Hello Everyone! Thanks for stopping by today to learn about state functions with me.

*Why you should understand state functions:*

Understanding what a state function is, is very important not only to general chemistry but also physics. In general, understanding that a variable is a state function makes the math easier to use and solve for the answer.

Key Ideas

- Defining a state function

- Examples of state functions

- Why aren't heat and work state functions

__Defining a State Function__

State functions are variables in chemistry or physics which are **path-independent**. A path-independent variable is a measurement that doesn't depend on the path. A path-independent variable only depends on the starting value and the final value.

The image to the left depicts an example of both a path independent variable (or a state function) and a path-dependent variable.

On the left side of the image, is a picture of my car. On my drive home from college, my car starts in the same location. My car always ends up in the same location at my parent's house. There are several different roads I can take to drive home. Each path has a different distance.

*However, regardless of the path I take, my car uses 10 gallons of gas. In this example, the amount of gas my car uses is completely dependent on where my car starts and where it ends. **This means the amount of gas or *__energy required __*is a state function in this example. The distance traveled is not a state function because each path has a different length regardless of if I start and end at the same location. *

Keep in mind that this example is just that, an example. In the next section of this post, I've created a list of the most common state functions and non-state functions.

__Examples of State Functions__

Here I've created a list of the most common variables that are state functions and the two most common that aren't. **I would not recommend memorizing these variables. **I personally don't believe memorizing information is a worthwhile use of anyone's time. Rather, I think that recognizing information and being able to apply it is the best use of any student's time. It demonstrates a higher level of understanding and development of critical reasoning skills.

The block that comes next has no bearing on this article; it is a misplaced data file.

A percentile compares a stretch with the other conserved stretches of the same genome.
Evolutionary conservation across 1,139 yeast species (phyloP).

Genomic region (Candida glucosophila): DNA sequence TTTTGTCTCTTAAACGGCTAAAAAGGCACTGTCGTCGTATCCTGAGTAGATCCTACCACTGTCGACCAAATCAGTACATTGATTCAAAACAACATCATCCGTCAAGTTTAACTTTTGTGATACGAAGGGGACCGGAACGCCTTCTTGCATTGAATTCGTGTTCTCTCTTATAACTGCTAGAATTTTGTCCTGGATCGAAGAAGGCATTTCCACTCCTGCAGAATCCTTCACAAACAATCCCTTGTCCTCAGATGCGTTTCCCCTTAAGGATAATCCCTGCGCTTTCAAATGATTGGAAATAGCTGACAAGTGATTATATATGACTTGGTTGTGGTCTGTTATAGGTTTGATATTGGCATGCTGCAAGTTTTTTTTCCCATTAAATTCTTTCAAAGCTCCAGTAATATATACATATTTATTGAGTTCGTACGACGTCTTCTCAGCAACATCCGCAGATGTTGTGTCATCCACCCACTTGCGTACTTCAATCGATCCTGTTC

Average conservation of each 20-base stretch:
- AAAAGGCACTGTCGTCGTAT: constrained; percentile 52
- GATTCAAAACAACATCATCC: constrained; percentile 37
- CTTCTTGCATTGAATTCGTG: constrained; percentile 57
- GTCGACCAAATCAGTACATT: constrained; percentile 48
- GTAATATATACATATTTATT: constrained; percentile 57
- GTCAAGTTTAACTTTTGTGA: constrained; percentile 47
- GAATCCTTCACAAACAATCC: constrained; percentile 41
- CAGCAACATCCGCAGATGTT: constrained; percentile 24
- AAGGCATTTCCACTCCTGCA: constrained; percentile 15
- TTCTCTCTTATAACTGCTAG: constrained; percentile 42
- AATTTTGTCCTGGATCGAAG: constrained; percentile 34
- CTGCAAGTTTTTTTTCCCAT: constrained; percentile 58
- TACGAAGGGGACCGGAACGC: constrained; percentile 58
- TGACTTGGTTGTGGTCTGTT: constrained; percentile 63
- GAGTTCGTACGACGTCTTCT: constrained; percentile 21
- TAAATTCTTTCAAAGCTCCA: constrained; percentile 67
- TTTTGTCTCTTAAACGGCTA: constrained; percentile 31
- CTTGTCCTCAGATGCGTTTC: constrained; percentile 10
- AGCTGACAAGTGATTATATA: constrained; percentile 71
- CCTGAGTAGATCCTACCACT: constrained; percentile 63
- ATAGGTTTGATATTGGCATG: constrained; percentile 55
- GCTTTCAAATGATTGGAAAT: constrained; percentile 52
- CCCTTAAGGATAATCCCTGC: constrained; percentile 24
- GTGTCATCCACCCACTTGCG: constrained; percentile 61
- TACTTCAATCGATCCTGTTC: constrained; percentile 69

***Notice that State functions are represented with a capital letter while non-state functions are represented by a lower case letter. This is a huge clue that a variable is a state function.** ***If you are taking a test or quiz and don't know for sure if a variable is a state function or not, check to see if it has a capital letter designation. *

What does a state function mean, mathematically? The change in a state function like Entropy or Enthalpy can be measured by simply subtracting the final minus the initial value. The change in any variable is represented by a triangle or the greek symbol delta.

__Why heat and work aren't state functions__

Looking at my list above, you can see that there are two specific variables that are NOT state functions. They are heat and work.

Let's start with work. Below you'll see the equation for work. Work is described as a force multiplied by a distance. The work required to move an object over a distance changes depending on how far the distance is. Here's an example to clarify the idea.

Imagine I'm trying to move my couch across my living room floor. The work required to move my couch depends on how far I want to move it and how much force it takes me.

If I push my couch in circles around my living room before settling on a spot, it will take more work than if I push my couch directly to the spot in a straight line.

Though heat is closely related to enthalpy, there is a slight distinction between the two. I personally think of Enthalpy as the energy associated with a temperature change. While heat is specifically the temperature change. In simpler terms, Enthalpy is heat energy.

To the left, I've got a picture to help clarify why the movement of heat is path-dependent.

The left side of the image shows three different metals. If the three metals are touching and I apply heat to the first, aluminum; the heat will be transferred through the metals. Eventually, the metals will all be the same temperature. Meaning the heat will have spread equally throughout the metals (depending on their specific heat, of course).

On the right side of the image, I have eliminated the copper metal between aluminum and gold. If I apply the same amount of heat to the aluminum, the temperature will again reach equilibrium, but it won't be the same as in the first example.

**If heat were a state function, no matter how many metals I placed between aluminum and gold, the heat transferred would always be the same. **

__Summary__

- State functions are variables in chemistry or physics which are path-independent. A path-independent variable only depends on the starting value and the final value.

- If you are taking a test or quiz and don't know for sure if a variable is a state function or not, check to see if it has a capital letter designation.

- Work is not a state function. Work is described as a force multiplied by a distance. The work required to move an object over a distance changes depending on how far the distance is.

- Heat is not a state function. If heat were a state function, no matter how many metals I placed between aluminum and gold, the heat transferred would always be the same.

These explanations have been helpful if you'd like to view the video version of this information, I've attached the link to the video on my youtube channel below.

- Saren

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